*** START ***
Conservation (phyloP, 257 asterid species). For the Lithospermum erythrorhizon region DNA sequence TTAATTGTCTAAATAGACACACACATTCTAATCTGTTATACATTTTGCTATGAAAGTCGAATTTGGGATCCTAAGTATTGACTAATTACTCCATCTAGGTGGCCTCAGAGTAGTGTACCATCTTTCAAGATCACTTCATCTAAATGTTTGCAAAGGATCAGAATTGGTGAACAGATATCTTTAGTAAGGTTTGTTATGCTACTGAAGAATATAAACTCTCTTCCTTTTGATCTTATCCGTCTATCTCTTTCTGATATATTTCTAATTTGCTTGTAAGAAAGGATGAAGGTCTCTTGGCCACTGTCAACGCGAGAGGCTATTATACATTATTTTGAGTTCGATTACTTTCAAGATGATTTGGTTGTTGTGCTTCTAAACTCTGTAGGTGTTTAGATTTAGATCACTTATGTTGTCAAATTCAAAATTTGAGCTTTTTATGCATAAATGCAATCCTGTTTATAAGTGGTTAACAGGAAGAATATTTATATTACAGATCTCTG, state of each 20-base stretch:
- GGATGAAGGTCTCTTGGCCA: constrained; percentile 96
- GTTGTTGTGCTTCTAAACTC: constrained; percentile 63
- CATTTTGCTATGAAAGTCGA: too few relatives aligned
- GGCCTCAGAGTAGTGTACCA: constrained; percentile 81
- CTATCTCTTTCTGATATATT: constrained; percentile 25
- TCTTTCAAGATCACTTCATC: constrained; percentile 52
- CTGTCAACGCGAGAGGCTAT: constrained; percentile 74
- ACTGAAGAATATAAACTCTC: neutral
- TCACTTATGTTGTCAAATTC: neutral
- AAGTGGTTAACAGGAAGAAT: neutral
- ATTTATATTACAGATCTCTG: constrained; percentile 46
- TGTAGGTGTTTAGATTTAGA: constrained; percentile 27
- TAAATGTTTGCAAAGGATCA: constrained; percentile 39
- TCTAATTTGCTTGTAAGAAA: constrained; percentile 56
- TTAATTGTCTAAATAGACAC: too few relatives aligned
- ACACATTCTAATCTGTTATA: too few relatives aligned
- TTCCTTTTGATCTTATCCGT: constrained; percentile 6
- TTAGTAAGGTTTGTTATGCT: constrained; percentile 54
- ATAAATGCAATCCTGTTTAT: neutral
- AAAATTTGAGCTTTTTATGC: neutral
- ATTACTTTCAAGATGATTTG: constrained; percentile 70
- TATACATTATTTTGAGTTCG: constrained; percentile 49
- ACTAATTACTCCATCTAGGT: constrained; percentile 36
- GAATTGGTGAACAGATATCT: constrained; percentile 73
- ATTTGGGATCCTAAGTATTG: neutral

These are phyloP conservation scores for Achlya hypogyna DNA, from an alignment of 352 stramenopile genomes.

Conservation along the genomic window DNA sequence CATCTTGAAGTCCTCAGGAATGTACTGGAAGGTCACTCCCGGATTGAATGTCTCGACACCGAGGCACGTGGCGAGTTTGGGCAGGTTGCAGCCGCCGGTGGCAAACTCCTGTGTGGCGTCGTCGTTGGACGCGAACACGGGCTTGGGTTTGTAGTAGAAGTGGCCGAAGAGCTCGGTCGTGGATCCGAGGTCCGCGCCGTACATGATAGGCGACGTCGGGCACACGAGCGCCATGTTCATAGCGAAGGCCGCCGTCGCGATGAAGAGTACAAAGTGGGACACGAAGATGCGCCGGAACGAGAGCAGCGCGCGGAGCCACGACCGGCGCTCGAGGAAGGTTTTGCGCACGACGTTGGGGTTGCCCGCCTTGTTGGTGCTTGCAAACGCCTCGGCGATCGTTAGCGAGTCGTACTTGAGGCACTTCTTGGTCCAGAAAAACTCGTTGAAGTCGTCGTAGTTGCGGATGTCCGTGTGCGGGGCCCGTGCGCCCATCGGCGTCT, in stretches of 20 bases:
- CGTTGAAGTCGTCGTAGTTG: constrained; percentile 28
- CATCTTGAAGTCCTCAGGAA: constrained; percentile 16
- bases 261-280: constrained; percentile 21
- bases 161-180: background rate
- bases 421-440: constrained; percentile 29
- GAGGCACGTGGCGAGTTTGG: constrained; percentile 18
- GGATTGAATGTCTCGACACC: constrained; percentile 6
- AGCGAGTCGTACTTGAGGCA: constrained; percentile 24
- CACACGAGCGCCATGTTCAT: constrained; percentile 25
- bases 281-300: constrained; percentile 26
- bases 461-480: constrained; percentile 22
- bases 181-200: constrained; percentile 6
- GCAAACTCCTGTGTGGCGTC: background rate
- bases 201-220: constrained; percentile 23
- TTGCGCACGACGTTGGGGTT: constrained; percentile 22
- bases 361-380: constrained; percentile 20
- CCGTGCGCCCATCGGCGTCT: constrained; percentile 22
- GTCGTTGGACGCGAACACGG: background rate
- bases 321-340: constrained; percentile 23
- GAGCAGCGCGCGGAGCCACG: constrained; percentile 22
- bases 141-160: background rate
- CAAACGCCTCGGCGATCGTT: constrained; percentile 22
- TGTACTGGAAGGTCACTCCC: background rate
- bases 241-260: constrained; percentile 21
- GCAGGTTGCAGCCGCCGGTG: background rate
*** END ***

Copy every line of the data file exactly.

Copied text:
Conservation (phyloP, 257 asterid species). For the Lithospermum erythrorhizon region DNA sequence TTAATTGTCTAAATAGACACACACATTCTAATCTGTTATACATTTTGCTATGAAAGTCGAATTTGGGATCCTAAGTATTGACTAATTACTCCATCTAGGTGGCCTCAGAGTAGTGTACCATCTTTCAAGATCACTTCATCTAAATGTTTGCAAAGGATCAGAATTGGTGAACAGATATCTTTAGTAAGGTTTGTTATGCTACTGAAGAATATAAACTCTCTTCCTTTTGATCTTATCCGTCTATCTCTTTCTGATATATTTCTAATTTGCTTGTAAGAAAGGATGAAGGTCTCTTGGCCACTGTCAACGCGAGAGGCTATTATACATTATTTTGAGTTCGATTACTTTCAAGATGATTTGGTTGTTGTGCTTCTAAACTCTGTAGGTGTTTAGATTTAGATCACTTATGTTGTCAAATTCAAAATTTGAGCTTTTTATGCATAAATGCAATCCTGTTTATAAGTGGTTAACAGGAAGAATATTTATATTACAGATCTCTG, state of each 20-base stretch:
- GGATGAAGGTCTCTTGGCCA: constrained; percentile 96
- GTTGTTGTGCTTCTAAACTC: constrained; percentile 63
- CATTTTGCTATGAAAGTCGA: too few relatives aligned
- GGCCTCAGAGTAGTGTACCA: constrained; percentile 81
- CTATCTCTTTCTGATATATT: constrained; percentile 25
- TCTTTCAAGATCACTTCATC: constrained; percentile 52
- CTGTCAACGCGAGAGGCTAT: constrained; percentile 74
- ACTGAAGAATATAAACTCTC: neutral
- TCACTTATGTTGTCAAATTC: neutral
- AAGTGGTTAACAGGAAGAAT: neutral
- ATTTATATTACAGATCTCTG: constrained; percentile 46
- TGTAGGTGTTTAGATTTAGA: constrained; percentile 27
- TAAATGTTTGCAAAGGATCA: constrained; percentile 39
- TCTAATTTGCTTGTAAGAAA: constrained; percentile 56
- TTAATTGTCTAAATAGACAC: too few relatives aligned
- ACACATTCTAATCTGTTATA: too few relatives aligned
- TTCCTTTTGATCTTATCCGT: constrained; percentile 6
- TTAGTAAGGTTTGTTATGCT: constrained; percentile 54
- ATAAATGCAATCCTGTTTAT: neutral
- AAAATTTGAGCTTTTTATGC: neutral
- ATTACTTTCAAGATGATTTG: constrained; percentile 70
- TATACATTATTTTGAGTTCG: constrained; percentile 49
- ACTAATTACTCCATCTAGGT: constrained; percentile 36
- GAATTGGTGAACAGATATCT: constrained; percentile 73
- ATTTGGGATCCTAAGTATTG: neutral

These are phyloP conservation scores for Achlya hypogyna DNA, from an alignment of 352 stramenopile genomes.

Conservation along the genomic window DNA sequence CATCTTGAAGTCCTCAGGAATGTACTGGAAGGTCACTCCCGGATTGAATGTCTCGACACCGAGGCACGTGGCGAGTTTGGGCAGGTTGCAGCCGCCGGTGGCAAACTCCTGTGTGGCGTCGTCGTTGGACGCGAACACGGGCTTGGGTTTGTAGTAGAAGTGGCCGAAGAGCTCGGTCGTGGATCCGAGGTCCGCGCCGTACATGATAGGCGACGTCGGGCACACGAGCGCCATGTTCATAGCGAAGGCCGCCGTCGCGATGAAGAGTACAAAGTGGGACACGAAGATGCGCCGGAACGAGAGCAGCGCGCGGAGCCACGACCGGCGCTCGAGGAAGGTTTTGCGCACGACGTTGGGGTTGCCCGCCTTGTTGGTGCTTGCAAACGCCTCGGCGATCGTTAGCGAGTCGTACTTGAGGCACTTCTTGGTCCAGAAAAACTCGTTGAAGTCGTCGTAGTTGCGGATGTCCGTGTGCGGGGCCCGTGCGCCCATCGGCGTCT, in stretches of 20 bases:
- CGTTGAAGTCGTCGTAGTTG: constrained; percentile 28
- CATCTTGAAGTCCTCAGGAA: constrained; percentile 16
- bases 261-280: constrained; percentile 21
- bases 161-180: background rate
- bases 421-440: constrained; percentile 29
- GAGGCACGTGGCGAGTTTGG: constrained; percentile 18
- GGATTGAATGTCTCGACACC: constrained; percentile 6
- AGCGAGTCGTACTTGAGGCA: constrained; percentile 24
- CACACGAGCGCCATGTTCAT: constrained; percentile 25
- bases 281-300: constrained; percentile 26
- bases 461-480: constrained; percentile 22
- bases 181-200: constrained; percentile 6
- GCAAACTCCTGTGTGGCGTC: background rate
- bases 201-220: constrained; percentile 23
- TTGCGCACGACGTTGGGGTT: constrained; percentile 22
- bases 361-380: constrained; percentile 20
- CCGTGCGCCCATCGGCGTCT: constrained; percentile 22
- GTCGTTGGACGCGAACACGG: background rate
- bases 321-340: constrained; percentile 23
- GAGCAGCGCGCGGAGCCACG: constrained; percentile 22
- bases 141-160: background rate
- CAAACGCCTCGGCGATCGTT: constrained; percentile 22
- TGTACTGGAAGGTCACTCCC: background rate
- bases 241-260: constrained; percentile 21
- GCAGGTTGCAGCCGCCGGTG: background rate